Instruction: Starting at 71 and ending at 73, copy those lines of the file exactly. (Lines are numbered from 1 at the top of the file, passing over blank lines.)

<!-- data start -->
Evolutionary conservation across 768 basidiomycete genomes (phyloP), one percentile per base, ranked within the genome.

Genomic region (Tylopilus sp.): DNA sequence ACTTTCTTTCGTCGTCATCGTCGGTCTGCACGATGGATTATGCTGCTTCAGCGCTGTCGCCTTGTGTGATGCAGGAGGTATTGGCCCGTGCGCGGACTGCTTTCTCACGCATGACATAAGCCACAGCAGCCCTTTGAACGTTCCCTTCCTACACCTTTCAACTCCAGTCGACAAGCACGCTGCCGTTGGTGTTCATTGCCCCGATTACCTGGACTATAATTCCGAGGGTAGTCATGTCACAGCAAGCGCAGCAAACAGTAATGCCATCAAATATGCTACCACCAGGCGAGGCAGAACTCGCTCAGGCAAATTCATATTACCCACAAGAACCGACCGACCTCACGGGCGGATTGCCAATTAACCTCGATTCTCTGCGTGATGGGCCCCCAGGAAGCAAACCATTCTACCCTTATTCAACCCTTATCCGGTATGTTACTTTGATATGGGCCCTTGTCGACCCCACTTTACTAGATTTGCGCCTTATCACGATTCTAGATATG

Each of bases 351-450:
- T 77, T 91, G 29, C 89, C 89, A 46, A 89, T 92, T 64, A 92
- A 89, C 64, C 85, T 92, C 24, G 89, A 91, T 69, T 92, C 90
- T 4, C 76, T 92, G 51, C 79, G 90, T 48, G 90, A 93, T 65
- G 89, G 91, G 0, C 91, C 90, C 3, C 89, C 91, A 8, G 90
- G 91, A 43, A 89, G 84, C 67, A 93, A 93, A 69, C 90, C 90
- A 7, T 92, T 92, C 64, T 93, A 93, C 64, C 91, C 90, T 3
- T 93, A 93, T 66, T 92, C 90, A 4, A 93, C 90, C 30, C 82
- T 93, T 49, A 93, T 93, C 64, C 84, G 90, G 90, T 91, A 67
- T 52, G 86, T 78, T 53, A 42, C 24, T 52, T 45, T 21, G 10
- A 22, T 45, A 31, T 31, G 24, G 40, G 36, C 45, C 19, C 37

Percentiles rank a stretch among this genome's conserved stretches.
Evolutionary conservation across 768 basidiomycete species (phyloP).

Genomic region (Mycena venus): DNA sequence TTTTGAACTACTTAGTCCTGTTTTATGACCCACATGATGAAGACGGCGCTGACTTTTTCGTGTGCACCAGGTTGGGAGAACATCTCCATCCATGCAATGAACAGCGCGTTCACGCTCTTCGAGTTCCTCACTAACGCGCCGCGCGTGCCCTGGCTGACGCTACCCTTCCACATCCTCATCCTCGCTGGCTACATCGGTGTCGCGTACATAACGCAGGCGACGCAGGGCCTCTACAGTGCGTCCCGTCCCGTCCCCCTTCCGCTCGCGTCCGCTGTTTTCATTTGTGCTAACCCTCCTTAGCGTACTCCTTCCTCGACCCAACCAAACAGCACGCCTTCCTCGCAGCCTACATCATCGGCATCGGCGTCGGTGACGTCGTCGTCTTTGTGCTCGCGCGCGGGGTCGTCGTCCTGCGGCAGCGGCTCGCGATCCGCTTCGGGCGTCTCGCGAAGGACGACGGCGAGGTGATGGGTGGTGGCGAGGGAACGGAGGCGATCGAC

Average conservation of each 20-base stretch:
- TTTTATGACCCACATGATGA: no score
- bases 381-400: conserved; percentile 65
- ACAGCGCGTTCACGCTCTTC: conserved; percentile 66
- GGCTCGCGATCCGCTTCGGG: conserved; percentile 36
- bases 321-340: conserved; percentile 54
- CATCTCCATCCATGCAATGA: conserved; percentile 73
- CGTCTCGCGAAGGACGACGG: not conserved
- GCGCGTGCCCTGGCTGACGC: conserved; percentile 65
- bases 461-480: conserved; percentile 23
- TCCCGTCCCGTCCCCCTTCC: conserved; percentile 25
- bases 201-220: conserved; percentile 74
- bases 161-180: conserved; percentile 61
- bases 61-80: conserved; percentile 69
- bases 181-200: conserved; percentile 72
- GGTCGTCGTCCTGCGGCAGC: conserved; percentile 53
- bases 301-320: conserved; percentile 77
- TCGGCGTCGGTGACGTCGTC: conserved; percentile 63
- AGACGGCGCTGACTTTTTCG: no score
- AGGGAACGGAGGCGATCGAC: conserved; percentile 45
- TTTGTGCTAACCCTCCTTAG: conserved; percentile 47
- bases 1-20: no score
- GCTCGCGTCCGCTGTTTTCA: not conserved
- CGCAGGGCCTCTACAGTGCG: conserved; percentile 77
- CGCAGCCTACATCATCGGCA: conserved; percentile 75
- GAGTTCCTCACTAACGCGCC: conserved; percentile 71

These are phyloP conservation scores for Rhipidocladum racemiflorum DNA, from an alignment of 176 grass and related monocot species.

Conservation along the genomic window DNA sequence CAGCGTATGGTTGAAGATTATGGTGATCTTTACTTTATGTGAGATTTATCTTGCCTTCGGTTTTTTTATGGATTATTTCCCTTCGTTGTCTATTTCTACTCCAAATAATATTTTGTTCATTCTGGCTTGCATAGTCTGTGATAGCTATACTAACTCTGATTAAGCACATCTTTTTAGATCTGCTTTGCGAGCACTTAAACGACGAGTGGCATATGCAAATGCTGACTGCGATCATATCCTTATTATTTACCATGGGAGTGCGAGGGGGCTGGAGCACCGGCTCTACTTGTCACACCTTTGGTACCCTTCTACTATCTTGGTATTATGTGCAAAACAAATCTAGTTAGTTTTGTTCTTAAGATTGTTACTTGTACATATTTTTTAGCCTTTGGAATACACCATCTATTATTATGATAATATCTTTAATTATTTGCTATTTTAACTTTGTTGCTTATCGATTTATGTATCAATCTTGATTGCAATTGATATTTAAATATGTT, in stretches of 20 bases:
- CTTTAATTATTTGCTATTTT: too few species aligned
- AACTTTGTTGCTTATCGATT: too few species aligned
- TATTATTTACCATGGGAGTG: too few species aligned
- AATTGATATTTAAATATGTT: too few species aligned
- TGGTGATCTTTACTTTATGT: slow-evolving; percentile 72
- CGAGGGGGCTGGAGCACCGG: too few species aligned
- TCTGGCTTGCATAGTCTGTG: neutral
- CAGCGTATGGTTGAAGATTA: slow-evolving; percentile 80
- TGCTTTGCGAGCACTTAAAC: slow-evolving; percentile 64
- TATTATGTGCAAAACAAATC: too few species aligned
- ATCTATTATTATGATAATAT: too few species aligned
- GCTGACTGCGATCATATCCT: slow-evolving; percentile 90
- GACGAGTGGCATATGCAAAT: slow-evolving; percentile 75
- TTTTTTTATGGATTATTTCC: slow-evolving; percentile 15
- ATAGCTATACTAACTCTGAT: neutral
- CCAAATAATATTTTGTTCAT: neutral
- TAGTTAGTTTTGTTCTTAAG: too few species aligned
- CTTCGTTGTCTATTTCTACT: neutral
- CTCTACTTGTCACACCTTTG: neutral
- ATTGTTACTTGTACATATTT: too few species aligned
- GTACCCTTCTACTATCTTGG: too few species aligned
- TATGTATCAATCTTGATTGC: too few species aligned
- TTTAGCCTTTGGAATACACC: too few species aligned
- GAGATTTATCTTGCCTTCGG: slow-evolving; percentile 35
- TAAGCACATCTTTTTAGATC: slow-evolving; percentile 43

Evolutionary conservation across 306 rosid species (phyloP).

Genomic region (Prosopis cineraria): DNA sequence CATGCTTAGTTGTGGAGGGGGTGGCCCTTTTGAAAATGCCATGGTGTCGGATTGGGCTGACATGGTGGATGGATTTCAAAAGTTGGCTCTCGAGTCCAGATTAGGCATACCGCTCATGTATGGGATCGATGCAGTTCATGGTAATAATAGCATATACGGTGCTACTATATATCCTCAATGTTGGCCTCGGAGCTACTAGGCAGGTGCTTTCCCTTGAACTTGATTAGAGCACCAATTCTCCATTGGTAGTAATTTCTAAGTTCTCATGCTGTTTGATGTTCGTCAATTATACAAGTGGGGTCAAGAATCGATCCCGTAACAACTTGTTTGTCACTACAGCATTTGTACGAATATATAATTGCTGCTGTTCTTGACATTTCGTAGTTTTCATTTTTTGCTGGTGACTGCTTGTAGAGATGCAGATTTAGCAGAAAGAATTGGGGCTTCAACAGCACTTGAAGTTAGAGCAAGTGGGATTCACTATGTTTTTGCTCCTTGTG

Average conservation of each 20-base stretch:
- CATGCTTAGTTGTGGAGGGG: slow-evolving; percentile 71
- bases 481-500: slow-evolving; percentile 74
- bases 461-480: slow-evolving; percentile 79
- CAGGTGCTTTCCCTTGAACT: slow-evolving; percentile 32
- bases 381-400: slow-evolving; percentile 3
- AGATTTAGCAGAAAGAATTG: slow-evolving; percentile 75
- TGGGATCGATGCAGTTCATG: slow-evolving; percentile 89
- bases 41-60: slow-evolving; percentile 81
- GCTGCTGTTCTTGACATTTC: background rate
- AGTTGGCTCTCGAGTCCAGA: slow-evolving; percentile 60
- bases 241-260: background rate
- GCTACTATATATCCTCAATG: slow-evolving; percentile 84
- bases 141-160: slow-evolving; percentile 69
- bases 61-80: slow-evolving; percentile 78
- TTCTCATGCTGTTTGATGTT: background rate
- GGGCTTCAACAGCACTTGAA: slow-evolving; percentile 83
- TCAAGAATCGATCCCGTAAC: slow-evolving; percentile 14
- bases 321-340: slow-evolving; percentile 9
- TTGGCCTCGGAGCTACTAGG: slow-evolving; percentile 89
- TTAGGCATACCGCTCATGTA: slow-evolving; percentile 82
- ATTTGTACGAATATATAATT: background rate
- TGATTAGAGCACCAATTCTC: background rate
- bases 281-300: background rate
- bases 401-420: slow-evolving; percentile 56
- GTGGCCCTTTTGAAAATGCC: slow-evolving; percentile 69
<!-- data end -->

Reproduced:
Genomic region (Prosopis cineraria): DNA sequence CATGCTTAGTTGTGGAGGGGGTGGCCCTTTTGAAAATGCCATGGTGTCGGATTGGGCTGACATGGTGGATGGATTTCAAAAGTTGGCTCTCGAGTCCAGATTAGGCATACCGCTCATGTATGGGATCGATGCAGTTCATGGTAATAATAGCATATACGGTGCTACTATATATCCTCAATGTTGGCCTCGGAGCTACTAGGCAGGTGCTTTCCCTTGAACTTGATTAGAGCACCAATTCTCCATTGGTAGTAATTTCTAAGTTCTCATGCTGTTTGATGTTCGTCAATTATACAAGTGGGGTCAAGAATCGATCCCGTAACAACTTGTTTGTCACTACAGCATTTGTACGAATATATAATTGCTGCTGTTCTTGACATTTCGTAGTTTTCATTTTTTGCTGGTGACTGCTTGTAGAGATGCAGATTTAGCAGAAAGAATTGGGGCTTCAACAGCACTTGAAGTTAGAGCAAGTGGGATTCACTATGTTTTTGCTCCTTGTG

Average conservation of each 20-base stretch:
- CATGCTTAGTTGTGGAGGGG: slow-evolving; percentile 71